Setup of BIIGLE with GPU computing

Some BIIGLE modules, such as biigle/maia, may require GPU computing resources. This guide describes how to set up a BIIGLE instance with access to GPU computing resources by setting up a working instance with the biigle/maia module.

Prerequisites

You need the NVIDIA GPU drivers, Docker, nvidia-docker2 and Docker Compose installed on the GPU machine(s) that should perform GPU computing. You can find example installation instructions here.

Basic Concepts

BIIGLE can be flexibly configured to use GPU computing resources in various scenarios. The GPU can be located on the same machine on which the BIIGLE instance is running (Same Host GPU) or the GPU(s) can be located on (an)other machine(s) (Remote Host GPU).

Same Host GPU

This is the simplest setup. In this scenario, the GPU is available on the same host that runs the BIIGLE instance. BIIGLE makes use of special queues for GPU jobs and responses to distinguish between regular jobs and those that should be executed on a GPU. This requires a dedicated queue worker for GPU jobs.

The gpu branch of biigle/biigle includes the configuration for biigle/maia and same host GPU computing. Use this branch to install your new BIIGLE instance. If you already have a BIIGLE instance set up, merge this branch in your existing configuration and then perform the updating steps (including database migrations).

Remote Host GPU

In this scenario, the GPU(s) are available on different machines than the host that runs the BIIGLE instance. Start with the gpu branch of biigle/biigle as described in the same host GPU setup.

Important

The remote GPU machines need to be able to access the image and video files in the same way than the main BIIGLE instance. This could be achieved with a shared filesystem, an (S)FTP server, a cloud object storage service or with the exclusive use of remote volumes in your BIIGLE instance. You must update the build/config/filesystems.php file for this.

1. Update the cache configuration

The job queue is managed by the cache service. In order for other machines to access the cache, it needs to be accessible outside of the private network that is established between the service Docker containers of BIIGLE. Update the cache service in the docker-compose.yaml file as follows:

cache:
  image: redis:3.0-alpine
  restart: always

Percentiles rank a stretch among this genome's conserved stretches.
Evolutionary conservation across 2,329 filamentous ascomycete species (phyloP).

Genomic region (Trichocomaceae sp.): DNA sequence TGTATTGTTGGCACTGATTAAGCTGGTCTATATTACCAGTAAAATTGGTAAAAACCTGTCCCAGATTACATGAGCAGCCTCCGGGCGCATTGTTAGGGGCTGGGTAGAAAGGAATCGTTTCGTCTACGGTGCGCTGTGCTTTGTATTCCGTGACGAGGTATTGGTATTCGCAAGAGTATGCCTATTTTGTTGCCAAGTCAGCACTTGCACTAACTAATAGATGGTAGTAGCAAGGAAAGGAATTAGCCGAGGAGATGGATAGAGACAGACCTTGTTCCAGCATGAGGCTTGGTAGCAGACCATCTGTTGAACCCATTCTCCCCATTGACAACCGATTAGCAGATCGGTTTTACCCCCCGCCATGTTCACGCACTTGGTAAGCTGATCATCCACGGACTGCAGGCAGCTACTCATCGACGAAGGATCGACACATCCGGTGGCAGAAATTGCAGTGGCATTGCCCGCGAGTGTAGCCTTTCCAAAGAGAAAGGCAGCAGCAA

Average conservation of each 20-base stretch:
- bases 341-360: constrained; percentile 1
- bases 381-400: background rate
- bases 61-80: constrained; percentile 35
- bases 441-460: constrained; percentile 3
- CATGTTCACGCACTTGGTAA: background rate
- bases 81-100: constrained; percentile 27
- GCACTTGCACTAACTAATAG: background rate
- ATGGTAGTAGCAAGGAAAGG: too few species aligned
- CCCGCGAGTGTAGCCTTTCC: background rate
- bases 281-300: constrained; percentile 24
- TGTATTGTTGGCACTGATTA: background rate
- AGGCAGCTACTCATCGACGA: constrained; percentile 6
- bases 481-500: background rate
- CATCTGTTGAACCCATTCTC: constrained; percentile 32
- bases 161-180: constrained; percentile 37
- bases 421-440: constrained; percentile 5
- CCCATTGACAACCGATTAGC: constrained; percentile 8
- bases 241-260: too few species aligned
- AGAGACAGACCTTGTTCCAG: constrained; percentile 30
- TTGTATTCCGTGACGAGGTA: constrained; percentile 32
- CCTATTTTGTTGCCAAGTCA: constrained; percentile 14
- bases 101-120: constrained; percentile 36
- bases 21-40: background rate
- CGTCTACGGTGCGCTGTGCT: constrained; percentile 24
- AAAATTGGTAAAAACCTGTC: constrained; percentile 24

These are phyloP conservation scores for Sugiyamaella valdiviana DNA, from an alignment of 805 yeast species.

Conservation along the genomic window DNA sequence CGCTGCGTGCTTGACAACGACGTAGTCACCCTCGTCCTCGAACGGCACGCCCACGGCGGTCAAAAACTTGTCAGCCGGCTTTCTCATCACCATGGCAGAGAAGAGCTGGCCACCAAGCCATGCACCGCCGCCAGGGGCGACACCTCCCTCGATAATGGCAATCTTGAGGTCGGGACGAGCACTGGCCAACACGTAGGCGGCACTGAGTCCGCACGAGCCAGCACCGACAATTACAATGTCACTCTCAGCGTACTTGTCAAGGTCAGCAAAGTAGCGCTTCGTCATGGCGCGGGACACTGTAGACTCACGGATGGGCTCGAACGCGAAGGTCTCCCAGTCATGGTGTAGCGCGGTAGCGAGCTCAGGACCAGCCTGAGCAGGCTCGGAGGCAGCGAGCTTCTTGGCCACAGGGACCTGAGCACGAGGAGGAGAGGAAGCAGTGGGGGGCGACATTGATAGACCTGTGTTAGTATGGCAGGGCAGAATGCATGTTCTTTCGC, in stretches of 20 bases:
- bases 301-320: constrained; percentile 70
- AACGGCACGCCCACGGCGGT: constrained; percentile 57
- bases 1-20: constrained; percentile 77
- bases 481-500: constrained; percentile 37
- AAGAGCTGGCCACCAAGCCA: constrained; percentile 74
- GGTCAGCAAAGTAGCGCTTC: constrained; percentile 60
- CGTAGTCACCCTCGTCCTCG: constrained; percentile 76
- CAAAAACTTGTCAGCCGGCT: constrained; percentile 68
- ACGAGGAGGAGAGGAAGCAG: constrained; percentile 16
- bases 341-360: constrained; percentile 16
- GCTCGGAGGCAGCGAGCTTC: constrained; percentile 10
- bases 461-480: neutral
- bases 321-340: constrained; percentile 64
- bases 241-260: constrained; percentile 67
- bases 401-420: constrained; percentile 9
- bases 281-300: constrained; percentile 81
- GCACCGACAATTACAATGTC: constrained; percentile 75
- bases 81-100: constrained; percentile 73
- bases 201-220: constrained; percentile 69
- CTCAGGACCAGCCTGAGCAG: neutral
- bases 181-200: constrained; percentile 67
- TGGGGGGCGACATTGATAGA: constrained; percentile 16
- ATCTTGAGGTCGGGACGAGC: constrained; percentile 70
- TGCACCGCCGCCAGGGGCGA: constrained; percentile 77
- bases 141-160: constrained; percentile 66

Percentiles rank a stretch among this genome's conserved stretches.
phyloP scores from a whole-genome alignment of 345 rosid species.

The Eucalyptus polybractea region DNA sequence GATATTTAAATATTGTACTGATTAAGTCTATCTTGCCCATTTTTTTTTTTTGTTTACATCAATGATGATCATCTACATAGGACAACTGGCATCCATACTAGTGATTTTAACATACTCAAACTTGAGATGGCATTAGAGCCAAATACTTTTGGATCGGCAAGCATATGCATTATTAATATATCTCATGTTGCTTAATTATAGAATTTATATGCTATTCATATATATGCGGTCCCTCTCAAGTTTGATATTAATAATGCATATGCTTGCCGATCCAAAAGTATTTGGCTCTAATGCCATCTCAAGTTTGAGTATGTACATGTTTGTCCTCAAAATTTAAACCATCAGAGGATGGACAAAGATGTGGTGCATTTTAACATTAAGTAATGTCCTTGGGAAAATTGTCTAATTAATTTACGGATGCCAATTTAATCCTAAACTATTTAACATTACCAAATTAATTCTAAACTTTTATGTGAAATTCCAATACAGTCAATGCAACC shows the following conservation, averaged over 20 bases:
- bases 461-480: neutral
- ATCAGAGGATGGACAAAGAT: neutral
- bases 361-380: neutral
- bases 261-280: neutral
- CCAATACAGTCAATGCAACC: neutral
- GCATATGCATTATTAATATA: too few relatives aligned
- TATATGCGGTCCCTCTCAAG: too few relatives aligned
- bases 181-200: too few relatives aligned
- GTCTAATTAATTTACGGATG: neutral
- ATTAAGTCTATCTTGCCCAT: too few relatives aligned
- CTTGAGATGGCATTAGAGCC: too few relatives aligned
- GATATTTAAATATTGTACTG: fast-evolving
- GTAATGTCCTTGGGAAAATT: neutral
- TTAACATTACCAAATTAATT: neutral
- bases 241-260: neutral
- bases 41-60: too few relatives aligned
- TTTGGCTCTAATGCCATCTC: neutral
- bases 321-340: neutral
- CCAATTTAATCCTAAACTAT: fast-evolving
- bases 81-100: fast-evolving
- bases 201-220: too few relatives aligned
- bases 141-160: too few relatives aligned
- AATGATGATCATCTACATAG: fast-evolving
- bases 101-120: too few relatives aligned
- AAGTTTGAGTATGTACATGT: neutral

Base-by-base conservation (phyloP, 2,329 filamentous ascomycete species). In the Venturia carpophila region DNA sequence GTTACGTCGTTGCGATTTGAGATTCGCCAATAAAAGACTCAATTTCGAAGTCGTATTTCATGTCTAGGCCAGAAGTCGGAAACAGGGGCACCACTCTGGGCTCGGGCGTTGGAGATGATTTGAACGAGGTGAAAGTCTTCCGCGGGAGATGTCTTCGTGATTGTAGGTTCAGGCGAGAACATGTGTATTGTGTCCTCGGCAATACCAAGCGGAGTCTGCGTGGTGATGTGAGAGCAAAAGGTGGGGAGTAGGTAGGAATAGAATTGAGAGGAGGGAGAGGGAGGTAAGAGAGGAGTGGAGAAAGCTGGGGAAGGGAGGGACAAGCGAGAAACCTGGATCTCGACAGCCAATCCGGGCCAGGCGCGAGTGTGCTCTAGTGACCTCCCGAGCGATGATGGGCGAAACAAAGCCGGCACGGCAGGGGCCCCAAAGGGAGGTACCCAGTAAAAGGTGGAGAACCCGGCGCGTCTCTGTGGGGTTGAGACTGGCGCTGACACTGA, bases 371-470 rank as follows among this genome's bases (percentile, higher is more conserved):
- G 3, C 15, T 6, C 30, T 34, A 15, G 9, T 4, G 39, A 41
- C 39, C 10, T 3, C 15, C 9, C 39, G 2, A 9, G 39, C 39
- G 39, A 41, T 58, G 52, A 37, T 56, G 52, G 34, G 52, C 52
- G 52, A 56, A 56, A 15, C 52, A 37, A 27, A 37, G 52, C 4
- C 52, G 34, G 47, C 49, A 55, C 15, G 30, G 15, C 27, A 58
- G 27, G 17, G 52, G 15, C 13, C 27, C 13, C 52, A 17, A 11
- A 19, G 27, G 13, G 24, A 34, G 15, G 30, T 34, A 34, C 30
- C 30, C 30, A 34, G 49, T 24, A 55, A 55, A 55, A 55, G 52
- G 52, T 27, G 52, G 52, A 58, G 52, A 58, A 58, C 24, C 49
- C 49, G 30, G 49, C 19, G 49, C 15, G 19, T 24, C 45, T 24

command: redis-server --requirepass $REDIS_PASSWORD
  environment:
    - "REDIS_PASSWORD=${REDIS_PASSWORD}"
  ports:
    - 6379:6379

Now the cache can be accessed from other machines.

2. Update the environment

Add REDIS_PASSWORD=mypassword to the .env file and update the respective line in the build/.env file. Replace mypassword with a strong password of your choosing (e.g. generated with pwgen 30 1). In addition, set the REDIS_HOST variable in build/.env to the IP address of the host that runs the BIIGLE instance.

3. Configure a GPU worker

Since in this scenario the gpu-worker services run on different machines than the BIIGLE main application, remove the service from the docker-compose.yaml file. Next, create a new docker-compose.gpu.yaml file with the following contents:

services:
  gpu-worker:
    image: biigle/gpu-worker-dist
    user: ${USER_ID}:${GROUP_ID}
    runtime: nvidia
    restart: always
    scale: 1
    volumes:
      - ./storage:/var/www/storage
    init: true
    command: "php -d memory_limit=1G artisan queue:work --queue=gpu --sleep=5 --tries=1 --timeout=0"

4. Deploy a GPU worker

To deploy a new GPU worker, first install and build (or update) your main BIIGLE instance (with the modifications described above). Then perform these steps on the new GPU machine:

  1. Transfer the biigle/gpu-worker-dist Docker image the the new GPU machine (e.g. using docker save and docker load).

  2. Copy the files of your biigle/biigle setup to the GPU machine (including the .env file). You can exclude the build and certificate directories if you like.

  3. Update the USER_ID and GROUP_ID variables in .env if necessary.

  4. Run docker-compose -f docker-compose.gpu.yaml up -d to start the GPU worker.

This can be done with multiple GPU machines to enable parallel processing of GPU jobs.